Valerie Pierce, a mother of two, died on 30 March 2015, aged 45, at Weston General Hospital after succumbing to infection. The Assistant Coroner for Avon investigated her death and gave a narrative verdict.
Treatment at Weston General Hospital
Valerie had suffered from abdominal pain for a number of years and had attended both her GP and the hospital on a number of occasions.
Valerie's symptoms persisted and she was admitted to Weston General Hospital as an emergency on 27 February 2015. She was diagnosed as having Crohn's disease and treated with steroids and antibiotics. Tests revealed that Valerie had a stricture in her small bowel, caused by her Crohn's disease. She remained an inpatient at the hospital and surgery was planned for 18 March.
Diagnosis of sepsis
In the early hours of the morning of 15 March, Valerie suffered a perforation to her small bowel and was clearly suffering with severe pain, dangerously low blood pressure and signs which indicated a rapidly developing sepsis infection. At that time there were only two doctors, both juniors, responsible for the entire hospital. The junior doctor administered treatment in the form of antibiotics and intravenous fluids but Valerie's condition continued to deteriorate.
Mr Chandratreya, the on-call senior consultant surgeon, was contacted at home but decided that it was not necessary for him attend the hospital to carry out emergency surgery, unless Valerie's condition became worse, until his shift started later that morning. When asked by the junior doctor at the hospital if she should prepare the surgical team, Mr Chandratreya said not to. Valerie's condition deteriorated further and the junior doctor contacted the consultant surgeon for a second time. Again, he declined to operate and said that he would perform the urgent surgery when he attended later that morning.
There was a period of delay before the surgery took place. By the time Valerie came to surgery at about 9.30am that morning after an assessment, and after the operating theatre had been prepared for surgery, she was in a state of 'peri-arrest' and required an injection of adrenalin to stabilise her. When the procedure eventually took place, the surgeon found significant faecal contamination in Valerie's abdominal cavity.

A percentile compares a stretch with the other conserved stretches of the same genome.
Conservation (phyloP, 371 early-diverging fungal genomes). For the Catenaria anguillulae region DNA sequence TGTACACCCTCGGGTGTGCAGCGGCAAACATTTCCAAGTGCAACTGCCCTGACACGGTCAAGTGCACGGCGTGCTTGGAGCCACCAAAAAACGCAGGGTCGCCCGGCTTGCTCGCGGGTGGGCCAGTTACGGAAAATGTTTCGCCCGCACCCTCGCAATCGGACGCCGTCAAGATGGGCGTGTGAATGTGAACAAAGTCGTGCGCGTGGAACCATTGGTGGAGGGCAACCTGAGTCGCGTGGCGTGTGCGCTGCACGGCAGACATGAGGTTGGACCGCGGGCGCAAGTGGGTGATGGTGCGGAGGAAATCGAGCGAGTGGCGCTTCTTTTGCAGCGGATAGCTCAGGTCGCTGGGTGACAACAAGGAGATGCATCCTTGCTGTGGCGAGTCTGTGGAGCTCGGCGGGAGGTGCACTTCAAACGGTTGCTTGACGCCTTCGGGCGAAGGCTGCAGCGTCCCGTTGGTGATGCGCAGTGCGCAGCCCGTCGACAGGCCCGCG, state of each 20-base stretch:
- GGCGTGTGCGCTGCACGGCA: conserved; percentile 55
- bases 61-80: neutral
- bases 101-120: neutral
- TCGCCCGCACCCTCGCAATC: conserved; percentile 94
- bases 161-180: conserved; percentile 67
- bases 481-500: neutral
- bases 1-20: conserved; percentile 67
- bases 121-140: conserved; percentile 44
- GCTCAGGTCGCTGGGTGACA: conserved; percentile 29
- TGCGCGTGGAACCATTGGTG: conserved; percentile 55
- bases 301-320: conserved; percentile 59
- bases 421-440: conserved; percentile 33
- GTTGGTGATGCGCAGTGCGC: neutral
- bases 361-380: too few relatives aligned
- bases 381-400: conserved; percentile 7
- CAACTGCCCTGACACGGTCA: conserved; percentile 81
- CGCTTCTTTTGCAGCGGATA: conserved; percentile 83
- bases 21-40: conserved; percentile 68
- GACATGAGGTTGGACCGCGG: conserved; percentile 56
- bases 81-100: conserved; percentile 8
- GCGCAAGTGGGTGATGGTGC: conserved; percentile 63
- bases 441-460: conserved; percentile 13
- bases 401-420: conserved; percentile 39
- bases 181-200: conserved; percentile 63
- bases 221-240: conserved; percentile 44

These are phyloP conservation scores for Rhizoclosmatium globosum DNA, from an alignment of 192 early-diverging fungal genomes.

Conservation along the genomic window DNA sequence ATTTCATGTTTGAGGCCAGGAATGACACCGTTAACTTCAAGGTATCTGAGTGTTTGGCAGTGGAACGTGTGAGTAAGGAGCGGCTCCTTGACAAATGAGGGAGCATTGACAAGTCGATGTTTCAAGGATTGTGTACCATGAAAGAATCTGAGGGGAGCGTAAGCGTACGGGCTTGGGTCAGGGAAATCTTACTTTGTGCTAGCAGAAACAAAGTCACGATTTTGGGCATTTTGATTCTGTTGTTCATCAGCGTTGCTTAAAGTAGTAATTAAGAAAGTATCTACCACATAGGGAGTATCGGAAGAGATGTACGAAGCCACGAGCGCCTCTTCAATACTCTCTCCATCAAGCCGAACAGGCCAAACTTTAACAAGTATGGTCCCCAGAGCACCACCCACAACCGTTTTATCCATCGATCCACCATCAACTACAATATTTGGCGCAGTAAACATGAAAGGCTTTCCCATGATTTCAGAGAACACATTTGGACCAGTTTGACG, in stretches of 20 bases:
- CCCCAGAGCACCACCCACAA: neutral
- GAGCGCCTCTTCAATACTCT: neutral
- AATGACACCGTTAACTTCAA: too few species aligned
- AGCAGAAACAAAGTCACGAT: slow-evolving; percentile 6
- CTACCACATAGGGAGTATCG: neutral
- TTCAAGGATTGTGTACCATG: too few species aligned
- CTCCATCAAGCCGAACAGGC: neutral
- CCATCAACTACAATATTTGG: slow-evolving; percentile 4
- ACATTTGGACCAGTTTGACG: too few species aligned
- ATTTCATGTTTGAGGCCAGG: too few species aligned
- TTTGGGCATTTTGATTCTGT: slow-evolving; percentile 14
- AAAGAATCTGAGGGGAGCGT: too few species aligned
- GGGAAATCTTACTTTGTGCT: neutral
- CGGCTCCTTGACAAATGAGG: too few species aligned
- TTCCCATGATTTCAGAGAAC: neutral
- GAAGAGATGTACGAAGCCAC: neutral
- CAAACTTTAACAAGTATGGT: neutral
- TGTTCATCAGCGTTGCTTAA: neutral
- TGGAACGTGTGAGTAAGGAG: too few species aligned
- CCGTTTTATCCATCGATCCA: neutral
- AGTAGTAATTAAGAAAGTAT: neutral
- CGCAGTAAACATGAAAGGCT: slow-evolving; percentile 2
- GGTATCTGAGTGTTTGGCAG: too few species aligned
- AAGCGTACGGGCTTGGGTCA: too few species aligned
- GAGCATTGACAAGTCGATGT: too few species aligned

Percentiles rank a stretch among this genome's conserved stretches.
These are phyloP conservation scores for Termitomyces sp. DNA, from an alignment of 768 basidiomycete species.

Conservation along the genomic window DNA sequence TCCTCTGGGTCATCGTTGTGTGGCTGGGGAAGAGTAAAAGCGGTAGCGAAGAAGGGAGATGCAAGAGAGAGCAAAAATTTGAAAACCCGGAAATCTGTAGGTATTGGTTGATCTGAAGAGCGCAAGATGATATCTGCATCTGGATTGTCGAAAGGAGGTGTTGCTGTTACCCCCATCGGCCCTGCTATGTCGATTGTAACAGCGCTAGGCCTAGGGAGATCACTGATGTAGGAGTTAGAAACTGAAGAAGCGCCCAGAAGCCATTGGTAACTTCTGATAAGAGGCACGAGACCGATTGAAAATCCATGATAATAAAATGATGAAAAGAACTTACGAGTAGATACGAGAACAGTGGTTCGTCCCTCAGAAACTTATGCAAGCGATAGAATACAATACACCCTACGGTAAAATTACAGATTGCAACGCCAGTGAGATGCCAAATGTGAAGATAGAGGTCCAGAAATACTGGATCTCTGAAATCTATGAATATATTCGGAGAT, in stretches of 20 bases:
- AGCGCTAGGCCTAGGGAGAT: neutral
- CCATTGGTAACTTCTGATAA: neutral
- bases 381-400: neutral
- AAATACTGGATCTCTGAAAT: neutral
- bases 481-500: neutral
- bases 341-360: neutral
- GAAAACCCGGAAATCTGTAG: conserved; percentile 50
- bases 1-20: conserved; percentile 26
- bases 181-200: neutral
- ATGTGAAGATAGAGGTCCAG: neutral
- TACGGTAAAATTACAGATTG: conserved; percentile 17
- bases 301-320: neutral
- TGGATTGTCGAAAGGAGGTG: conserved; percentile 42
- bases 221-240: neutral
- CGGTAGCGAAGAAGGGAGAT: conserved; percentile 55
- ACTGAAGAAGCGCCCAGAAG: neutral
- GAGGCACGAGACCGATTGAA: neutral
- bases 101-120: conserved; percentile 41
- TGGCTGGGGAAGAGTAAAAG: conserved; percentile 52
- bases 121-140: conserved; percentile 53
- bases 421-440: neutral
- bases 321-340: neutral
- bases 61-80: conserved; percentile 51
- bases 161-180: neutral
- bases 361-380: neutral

Over the following two weeks, Valerie underwent a number of further procedures to manage the infection in her bowel, culminating in a procedure to reset the surgical bag used to remove waste matter from her body. During this procedure, Valerie suffered a cardiac arrest and sadly died.
The Coroner found that she died of pneumonia as a result of the bowel perforation, as well as an abdominal infection and fungal sepsis.
Giving a narrative verdict, the Coroner said he was concerned that surgery had not taken place earlier. He identified a number of criticisms of the hospital but praised the junior doctors who had raised the alarm about Valerie's condition and initiated treatment for suspected sepsis. The Trust's Medical Director, Dr Nicholas Lyons, gave evidence at the Inquest and said that treatment protocols had been disseminated to ensure that lessons had been learned.
The Trust had an 'acute abdominal pathway' in place which specifically highlighted the importance of sepsis monitoring and treatment. The document lists the 'Sepsis Six', a set of key treatments to be administered to a patient suffering from the condition. These include giving broad-spectrum antibiotics, oxygen supplementation and taking regular blood cultures.
When asked whether the acute abdominal pathway had been brought to the attention of the treating staff at the time of the incident, the junior doctor told the Inquest that it had not; this prompted a member of Trust management to concede that there needed to be greater transparency and communication of existing protocols at the hospital.
The family's lawyer, Laurence Vick, says:
'Sepsis claims the lives of nearly 40,000 people a year in the UK – clearly, this is a condition of serious importance in a hospital setting and there are extensive national and Trust level guidelines aimed at minimising the harm suffered by patients.
'If these guidelines are adhered to, the chances of a recovery are dramatically improved. Valerie's family need to know whether these guidelines were followed and could have saved her life.'
'One of the points to arise from the Coroner's investigation is the incredible pressures under which junior doctors are placed. Lack of resources does not justify inappropriate treatment and we need to know that staff in NHS hospitals, who are often absolutely excellent, are being given the support they require to provide safe care.
'The Coroner did not call expert medical witnesses to comment on the case and therefore felt unable to say whether, if Valerie's treatment had been different, she would have survived. We continue to investigate the circumstances around her death to find the answers the family seek.'